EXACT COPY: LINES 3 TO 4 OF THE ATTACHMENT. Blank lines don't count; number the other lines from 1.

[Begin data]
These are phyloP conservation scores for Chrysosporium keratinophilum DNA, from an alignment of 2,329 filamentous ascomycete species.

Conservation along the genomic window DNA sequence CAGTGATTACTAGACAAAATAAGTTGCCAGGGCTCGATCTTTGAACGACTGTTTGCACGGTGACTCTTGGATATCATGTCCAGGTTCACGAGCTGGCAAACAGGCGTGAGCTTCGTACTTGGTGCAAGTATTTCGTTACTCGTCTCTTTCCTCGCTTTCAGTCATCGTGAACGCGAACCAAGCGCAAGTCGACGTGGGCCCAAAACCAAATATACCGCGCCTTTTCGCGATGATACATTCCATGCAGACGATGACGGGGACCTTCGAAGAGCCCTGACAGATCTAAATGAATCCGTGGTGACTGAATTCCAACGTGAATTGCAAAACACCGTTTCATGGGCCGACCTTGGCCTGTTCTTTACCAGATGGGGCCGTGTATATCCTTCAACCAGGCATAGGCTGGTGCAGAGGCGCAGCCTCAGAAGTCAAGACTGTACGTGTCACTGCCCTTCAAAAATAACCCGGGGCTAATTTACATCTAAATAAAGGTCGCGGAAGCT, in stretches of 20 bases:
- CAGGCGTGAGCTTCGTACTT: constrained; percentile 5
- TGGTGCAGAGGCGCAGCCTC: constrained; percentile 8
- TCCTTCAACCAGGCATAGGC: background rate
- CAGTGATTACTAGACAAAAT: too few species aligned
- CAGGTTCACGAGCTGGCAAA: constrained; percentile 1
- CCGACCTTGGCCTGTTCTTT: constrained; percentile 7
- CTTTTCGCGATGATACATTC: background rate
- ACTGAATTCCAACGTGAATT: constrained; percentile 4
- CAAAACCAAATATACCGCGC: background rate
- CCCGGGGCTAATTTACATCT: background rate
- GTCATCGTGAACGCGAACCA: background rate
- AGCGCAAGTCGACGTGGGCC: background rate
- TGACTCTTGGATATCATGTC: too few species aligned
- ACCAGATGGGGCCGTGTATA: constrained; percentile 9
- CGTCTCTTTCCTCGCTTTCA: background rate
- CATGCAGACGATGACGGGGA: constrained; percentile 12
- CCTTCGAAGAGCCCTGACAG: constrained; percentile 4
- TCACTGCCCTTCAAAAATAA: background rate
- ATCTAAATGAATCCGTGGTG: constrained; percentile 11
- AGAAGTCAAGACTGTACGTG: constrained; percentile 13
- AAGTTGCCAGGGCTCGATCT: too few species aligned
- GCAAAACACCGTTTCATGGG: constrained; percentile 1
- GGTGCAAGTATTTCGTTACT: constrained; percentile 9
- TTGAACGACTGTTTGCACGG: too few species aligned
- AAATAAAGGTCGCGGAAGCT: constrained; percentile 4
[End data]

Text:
- CAGGCGTGAGCTTCGTACTT: constrained; percentile 5
- TGGTGCAGAGGCGCAGCCTC: constrained; percentile 8